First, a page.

Domenico Winery + Osteria

rosé wine tasting glass

Your Guide to Rosé Wine

Oh, rosé. The official wine of the summertime, that knows just how to cool you off, whether you’re relaxing on a patio, boat, or rooftop. This style of wine has garnered a ton of notoriety for its pretty pink color and incredible ability to quench our thirst. While you may adore rosé, you may not know exactly what it is. And, that’s totally ok. With our guide to rosé wine, rest assured you will be more of a rosé expert in no time.

glass of rosé in a vineyard

What is rosé wine?

Rosé is a dry light-bodied wine made from red wine grapes. Yes, rosé is in fact a dry wine (more often than not.) The name of this wine refers to its pretty pink hue – rosé in French means ‘pinkish.’ Other places have a name for rosé in their own language too. For example, in Italy, rosé is called rosato, and in Spanish, its rosado.

Where rosé comes from

With lots of talk about rosé and France, it may be safe to assume that rosé wine was birthed. in France. This is sort of true…

Technically, rosé originated when winemaking first started on planet Earth. That’s because wines thousands of years ago weren’t as dark and brooding as – let’s say – the Cab Sauv you have in your wine fridge. Red wines were left to macerate (aka, the skin contact or time that the grape skins stay in their juice) for a much shorter period of time back then. Even more so, the ancient Greeks were known to avidly dilute their wines with water. Of course, this isn’t practiced anymore for good reason.

Yet, it was actually the Phoenicians who brought vines to Massalia (present-day Marseille) in the 6th century B.C.E., laying the foundation for the future of rosé.  The wines in the area became the famous ‘pink wines of Massalia,’ so enticing that the wines lured the Romans to the area centuries later. This is how the Provence and the South of France in general initially became known for rosé.

How is rosé made?

We have red wines and white wines, and then we have rosé. Now, it’s safe to wonder – well, are there pink grapes then? Not quite.

Traditionally speaking, rosé comes from red grapes, just as red wine does. The major difference is in the maceration time. Maceration is what gives red wines their deep color by letting the grape skins rest in the juice during fermentation. However, for rosé, the skins remain for a very short amount of time, resulting in a lighter wine in both color and body.

There is also another way to make rosé. The ‘saignée’ method may be a less popular rosé wine method, but it still yields thought-provoking and refreshing rosé. Saignée means ‘bleeding’ in French. The method gets its name from winemakers ‘bleeding’ off wine from a fermenting red wine tank. The extracted wine is much lighter and typically used for rosé.

rosé wine tasting glass

Remember – there are all kinds of rosé wines

A big misnomer is that rosé is one type of wine. It’s not at all! Rosé can come in various shades of pink, with a myriad of flavors and aromas. These characteristics come down to one thing – the grapes used in the wine.

Generally speaking, rosé can be made from any red wine grapes. This is why you will find rosé wines in every wine region. Sure, rosé is very marketable and popular. Yet, it is also a way for winemakers to allow certain grapes to express themselves in a different way.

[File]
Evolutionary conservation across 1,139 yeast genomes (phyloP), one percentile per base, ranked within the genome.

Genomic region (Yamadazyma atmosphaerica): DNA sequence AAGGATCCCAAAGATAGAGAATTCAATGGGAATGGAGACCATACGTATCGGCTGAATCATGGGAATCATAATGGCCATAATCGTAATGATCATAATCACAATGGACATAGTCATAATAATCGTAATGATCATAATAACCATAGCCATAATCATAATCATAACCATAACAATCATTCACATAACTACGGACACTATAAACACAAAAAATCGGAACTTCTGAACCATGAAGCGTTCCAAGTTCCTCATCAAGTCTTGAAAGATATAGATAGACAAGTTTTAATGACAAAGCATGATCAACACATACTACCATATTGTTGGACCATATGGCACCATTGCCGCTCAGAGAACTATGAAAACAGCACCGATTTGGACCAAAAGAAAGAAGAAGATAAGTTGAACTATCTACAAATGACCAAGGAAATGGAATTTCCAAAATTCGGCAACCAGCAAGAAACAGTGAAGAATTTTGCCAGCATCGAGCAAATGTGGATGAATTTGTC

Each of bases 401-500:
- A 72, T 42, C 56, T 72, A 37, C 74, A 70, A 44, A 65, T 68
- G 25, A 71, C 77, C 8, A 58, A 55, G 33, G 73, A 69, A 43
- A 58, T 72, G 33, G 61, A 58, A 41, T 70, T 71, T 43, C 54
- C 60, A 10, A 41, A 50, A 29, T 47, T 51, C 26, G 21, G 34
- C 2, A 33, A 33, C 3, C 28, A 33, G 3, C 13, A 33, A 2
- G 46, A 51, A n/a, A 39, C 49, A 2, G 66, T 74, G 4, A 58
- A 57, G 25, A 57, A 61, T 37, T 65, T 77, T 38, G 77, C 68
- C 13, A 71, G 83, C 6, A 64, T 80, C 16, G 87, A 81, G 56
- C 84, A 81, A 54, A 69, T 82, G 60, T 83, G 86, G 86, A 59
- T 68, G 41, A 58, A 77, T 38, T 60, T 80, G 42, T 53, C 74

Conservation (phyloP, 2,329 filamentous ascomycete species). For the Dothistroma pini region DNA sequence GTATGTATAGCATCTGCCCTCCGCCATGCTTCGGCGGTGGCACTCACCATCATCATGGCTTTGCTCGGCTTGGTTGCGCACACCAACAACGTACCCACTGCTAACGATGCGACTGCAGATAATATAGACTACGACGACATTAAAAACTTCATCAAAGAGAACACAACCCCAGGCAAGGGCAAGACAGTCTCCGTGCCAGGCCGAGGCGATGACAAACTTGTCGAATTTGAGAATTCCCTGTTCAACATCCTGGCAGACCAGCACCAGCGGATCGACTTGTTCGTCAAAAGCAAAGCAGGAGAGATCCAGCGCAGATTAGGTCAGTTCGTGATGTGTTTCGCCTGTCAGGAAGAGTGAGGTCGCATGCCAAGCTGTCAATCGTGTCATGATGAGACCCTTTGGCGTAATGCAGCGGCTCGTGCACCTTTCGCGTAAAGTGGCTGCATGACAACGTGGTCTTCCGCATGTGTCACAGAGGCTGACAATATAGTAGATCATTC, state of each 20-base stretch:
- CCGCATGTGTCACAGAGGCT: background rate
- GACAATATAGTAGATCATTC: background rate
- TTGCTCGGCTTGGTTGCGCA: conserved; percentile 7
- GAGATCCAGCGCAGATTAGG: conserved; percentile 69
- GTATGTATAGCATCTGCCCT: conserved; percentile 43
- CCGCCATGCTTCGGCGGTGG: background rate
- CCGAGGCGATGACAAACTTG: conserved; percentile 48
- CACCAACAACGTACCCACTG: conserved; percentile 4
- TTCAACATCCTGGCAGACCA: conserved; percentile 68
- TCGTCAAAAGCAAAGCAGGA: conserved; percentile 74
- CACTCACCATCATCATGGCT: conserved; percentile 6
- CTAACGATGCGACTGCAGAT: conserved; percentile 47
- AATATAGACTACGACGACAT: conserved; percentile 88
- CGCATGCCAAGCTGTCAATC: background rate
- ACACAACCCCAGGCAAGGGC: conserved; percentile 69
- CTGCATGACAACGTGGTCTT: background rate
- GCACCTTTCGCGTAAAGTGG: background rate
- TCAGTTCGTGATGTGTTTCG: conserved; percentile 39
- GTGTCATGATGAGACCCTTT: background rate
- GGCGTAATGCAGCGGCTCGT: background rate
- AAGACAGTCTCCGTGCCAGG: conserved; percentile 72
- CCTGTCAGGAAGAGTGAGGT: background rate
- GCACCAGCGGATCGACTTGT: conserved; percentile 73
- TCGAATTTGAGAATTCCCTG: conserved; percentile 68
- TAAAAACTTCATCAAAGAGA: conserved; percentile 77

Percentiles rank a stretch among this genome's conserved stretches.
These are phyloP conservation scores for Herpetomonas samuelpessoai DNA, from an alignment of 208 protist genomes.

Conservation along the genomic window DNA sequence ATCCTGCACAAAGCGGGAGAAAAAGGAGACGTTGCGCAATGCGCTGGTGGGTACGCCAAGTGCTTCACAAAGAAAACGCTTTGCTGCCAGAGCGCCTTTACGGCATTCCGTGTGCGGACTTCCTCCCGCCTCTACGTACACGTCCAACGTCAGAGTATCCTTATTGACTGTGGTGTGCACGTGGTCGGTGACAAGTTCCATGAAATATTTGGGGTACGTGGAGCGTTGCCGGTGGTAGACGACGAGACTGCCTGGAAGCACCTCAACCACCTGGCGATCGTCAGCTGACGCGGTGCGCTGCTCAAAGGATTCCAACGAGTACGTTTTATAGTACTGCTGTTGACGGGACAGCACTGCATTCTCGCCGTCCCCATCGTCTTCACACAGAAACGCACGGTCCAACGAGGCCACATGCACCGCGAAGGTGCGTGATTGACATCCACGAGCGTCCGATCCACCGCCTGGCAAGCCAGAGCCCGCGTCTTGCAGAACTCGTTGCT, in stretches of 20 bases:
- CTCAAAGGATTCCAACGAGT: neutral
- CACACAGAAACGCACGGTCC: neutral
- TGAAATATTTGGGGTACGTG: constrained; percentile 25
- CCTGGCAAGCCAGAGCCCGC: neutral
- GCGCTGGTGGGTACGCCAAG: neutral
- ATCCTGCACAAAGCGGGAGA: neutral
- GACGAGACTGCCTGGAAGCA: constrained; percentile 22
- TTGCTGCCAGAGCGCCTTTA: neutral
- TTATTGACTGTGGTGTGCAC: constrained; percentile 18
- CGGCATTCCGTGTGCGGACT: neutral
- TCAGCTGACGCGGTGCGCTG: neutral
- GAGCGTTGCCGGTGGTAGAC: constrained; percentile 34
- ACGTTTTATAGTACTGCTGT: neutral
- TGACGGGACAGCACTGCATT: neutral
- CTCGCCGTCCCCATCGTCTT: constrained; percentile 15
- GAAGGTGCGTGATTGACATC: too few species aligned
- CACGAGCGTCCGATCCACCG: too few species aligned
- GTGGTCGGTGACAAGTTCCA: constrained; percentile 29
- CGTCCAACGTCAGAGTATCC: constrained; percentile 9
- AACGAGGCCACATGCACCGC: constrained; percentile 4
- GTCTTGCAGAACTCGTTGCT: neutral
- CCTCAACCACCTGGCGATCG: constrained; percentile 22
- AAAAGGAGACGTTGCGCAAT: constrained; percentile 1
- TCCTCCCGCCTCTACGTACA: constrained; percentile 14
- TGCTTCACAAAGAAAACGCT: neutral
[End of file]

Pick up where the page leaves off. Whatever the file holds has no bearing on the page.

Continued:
The classic Provençal rosé that the world adores, with its pale pink color, is usually made with grape varieties such as Cinsault, Grenache, or Syrah that all grow in higher altitudes, lending them wonderful acidity. A short maceration leaves these wines to produce a light-colored rosé.

In other wine regions, rosé wines can actually be much darker in color and a little fuller in body. Sometimes, this color can cause people to think that the rosé is sweeter. This is not true at all.

Take Sangiovese. The leading grape of Tuscany makes delicious rosatos that have a vivacious pink color. And, this rosato is fermented until dry just as if it were a red wine. Also, not only does this rosé wine from Italy look gorgeous in a glass – it stands out with its character.  The natural tannins and earthy aromas of Sangiovese often create a very intriguing rosato that sends your tastebuds straight to the Tuscan countryside.

Besides grapes, rosé can be enjoyed in unique styles. One very popular one is bubbles!  There are plenty of brilliant rosé champagnes, cavas, and other sparkling wines made in a rosé style. We cannot resist the HAQ Brut Rosé – a delicious Italian sparkling wine made from Aglianico grapes.

How to serve rosé

Rosé wines are best served like white wines – chilled to about 50 to 60 degrees Fahrenheit. It’s best to hit the sweet spot of 55 degrees Fahrenheit so that your rosé’s aromas have a little more warmth to express themselves while your rosé is still cool enough to make every sip refreshing.

Rosé wine pairings

What food tastes best with rosé? So many things!

You can have quite the fun pairing rosé wines with food. Rosé typically pairs effortlessly with vegetables, soft cheeses, and light fish dishes. Salads with fresh goat cheese, grilled summer vegetables, steamed mussels – the list go on as to how many wonderful things rosé pairs with. one of our favorites is pizza. It’s hard to beat a perfect Margherita pizza with a chilled glass of rosé.

Love rosé? Don’t miss out on Domenico’s 2020 California Dry Rosé that’s tasting better than ever.